Tips and advice to help Veterans and military families get the most from homebuying
Homeowners insurance is easy to forget about, especially if your bill’s paid through an escrow account.
Whether you’re considering a home purchase or refinancing your current loan, it can be tough to separate fact from fiction when evaluating mortgage offers.
Your home was a major investment. Purchasing a comprehensive homeowners insurance policy is vital to protecting that investment.
Your home is your most valuable asset, and carrying adequate insurance is one of the most important ways you can protect it.
The Servicemembers Civil Relief Act (SCRA) is a federal law that provides a range of civil and financial protections for active-duty military members. SCRA safeguards cover everything from mortgage interest rates and foreclosure to car and rental leases and income tax payment.
Not all first-time homebuyers will have a robust credit history, and as strange as it sounds, things like your cable bill or P.O. Box can help you land a VA home loan. Using alternative tradelines may convince mortgage lenders that you're a safe bet.
Getting a VA home loan can be more challenging if there’s a civil judgment showing up on your credit report. These typically appear after a creditor takes a consumer to court because of unpaid debts.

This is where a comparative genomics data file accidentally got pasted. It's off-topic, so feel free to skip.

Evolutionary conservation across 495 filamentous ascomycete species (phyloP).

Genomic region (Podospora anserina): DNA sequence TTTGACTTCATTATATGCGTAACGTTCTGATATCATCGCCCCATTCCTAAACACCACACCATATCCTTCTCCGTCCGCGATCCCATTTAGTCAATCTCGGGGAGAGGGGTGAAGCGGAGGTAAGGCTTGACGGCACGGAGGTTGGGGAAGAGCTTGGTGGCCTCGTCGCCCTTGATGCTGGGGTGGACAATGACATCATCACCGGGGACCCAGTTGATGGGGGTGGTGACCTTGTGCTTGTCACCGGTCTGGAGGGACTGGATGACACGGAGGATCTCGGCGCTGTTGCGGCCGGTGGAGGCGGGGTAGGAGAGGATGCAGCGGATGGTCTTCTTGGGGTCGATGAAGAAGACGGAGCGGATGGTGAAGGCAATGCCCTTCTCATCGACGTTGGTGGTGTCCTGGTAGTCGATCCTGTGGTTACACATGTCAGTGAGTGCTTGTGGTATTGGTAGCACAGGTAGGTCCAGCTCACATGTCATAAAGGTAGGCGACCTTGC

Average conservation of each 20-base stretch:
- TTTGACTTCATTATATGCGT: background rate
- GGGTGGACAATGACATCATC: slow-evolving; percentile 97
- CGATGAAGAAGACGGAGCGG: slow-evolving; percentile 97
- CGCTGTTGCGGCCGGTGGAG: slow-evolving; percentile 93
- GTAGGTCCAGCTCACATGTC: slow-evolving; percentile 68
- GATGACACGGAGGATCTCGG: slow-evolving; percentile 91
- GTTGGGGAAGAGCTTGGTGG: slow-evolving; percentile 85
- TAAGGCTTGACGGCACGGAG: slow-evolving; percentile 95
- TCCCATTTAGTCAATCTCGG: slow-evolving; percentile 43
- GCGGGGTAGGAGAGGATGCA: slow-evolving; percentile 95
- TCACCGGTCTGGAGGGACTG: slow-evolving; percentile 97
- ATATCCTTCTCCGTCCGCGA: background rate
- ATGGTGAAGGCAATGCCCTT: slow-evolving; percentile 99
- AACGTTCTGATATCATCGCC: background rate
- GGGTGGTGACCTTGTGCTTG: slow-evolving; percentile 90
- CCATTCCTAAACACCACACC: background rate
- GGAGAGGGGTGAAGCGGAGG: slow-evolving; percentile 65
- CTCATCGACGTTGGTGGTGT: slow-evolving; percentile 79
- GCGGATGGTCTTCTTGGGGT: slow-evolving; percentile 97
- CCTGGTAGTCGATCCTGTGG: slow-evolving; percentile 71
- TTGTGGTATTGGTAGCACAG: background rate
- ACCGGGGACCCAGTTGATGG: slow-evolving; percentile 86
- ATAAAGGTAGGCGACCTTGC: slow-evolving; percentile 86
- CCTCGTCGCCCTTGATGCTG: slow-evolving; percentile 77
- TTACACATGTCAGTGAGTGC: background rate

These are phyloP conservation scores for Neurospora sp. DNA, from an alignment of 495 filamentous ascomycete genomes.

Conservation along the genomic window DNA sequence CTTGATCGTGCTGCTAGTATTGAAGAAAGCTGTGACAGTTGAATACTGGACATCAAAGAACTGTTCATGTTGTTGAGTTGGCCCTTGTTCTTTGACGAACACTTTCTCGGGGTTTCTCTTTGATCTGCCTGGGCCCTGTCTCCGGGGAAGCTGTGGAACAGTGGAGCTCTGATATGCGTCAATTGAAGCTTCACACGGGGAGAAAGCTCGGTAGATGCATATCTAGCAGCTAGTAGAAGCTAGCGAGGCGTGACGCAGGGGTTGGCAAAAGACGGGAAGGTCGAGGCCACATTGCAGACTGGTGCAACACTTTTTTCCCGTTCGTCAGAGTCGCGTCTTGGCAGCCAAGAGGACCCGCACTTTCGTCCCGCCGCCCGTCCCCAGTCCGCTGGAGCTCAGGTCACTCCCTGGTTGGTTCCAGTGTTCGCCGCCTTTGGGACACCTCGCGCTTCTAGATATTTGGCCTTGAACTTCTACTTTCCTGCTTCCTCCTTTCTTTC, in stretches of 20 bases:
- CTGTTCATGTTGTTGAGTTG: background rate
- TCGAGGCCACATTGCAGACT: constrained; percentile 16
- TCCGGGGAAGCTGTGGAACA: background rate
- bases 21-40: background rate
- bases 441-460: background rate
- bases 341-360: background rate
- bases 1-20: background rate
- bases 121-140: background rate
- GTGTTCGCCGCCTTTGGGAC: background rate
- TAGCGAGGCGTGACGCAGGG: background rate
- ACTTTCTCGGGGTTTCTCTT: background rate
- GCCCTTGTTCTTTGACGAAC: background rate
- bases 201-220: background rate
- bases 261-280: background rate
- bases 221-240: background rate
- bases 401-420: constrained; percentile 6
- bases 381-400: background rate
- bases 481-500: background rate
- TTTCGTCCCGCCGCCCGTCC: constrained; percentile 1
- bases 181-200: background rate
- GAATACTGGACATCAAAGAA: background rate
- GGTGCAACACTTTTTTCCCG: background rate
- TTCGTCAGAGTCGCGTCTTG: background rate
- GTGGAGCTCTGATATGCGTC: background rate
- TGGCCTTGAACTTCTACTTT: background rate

While it isn’t a common occurrence, veterans and military members may be able to purchase with a VA home loan through a revocable inter vivos trust.
VA lenders will take a deep dive into your finance to determine if you are eligible for a VA home loan. One of the most important metrics is the Debt-to-Income (DTI) Ratio.
An incredibly powerful benefit of the VA home loan is military members' ability to use their Basic Allowance for Housing (BAH) towards their mortgage payments. BAH rates depend on several different factors, so it's crucial to verify your amount with the DOD.
Learn about the major difference in hard and soft credit inquiries with a VA loan and how these affect your credit score.
Lenders may require a Verification of Rent (VOR) to better assess a borrower's likelihood of making on-time mortgage payments. While VORs aren't always necessary, it's important to understand what they are and how they can impact your mortgage process.
Your cash reserves are important to the homebuying journey as lenders want to make sure you have a stable, reliable income that’s likely to continue.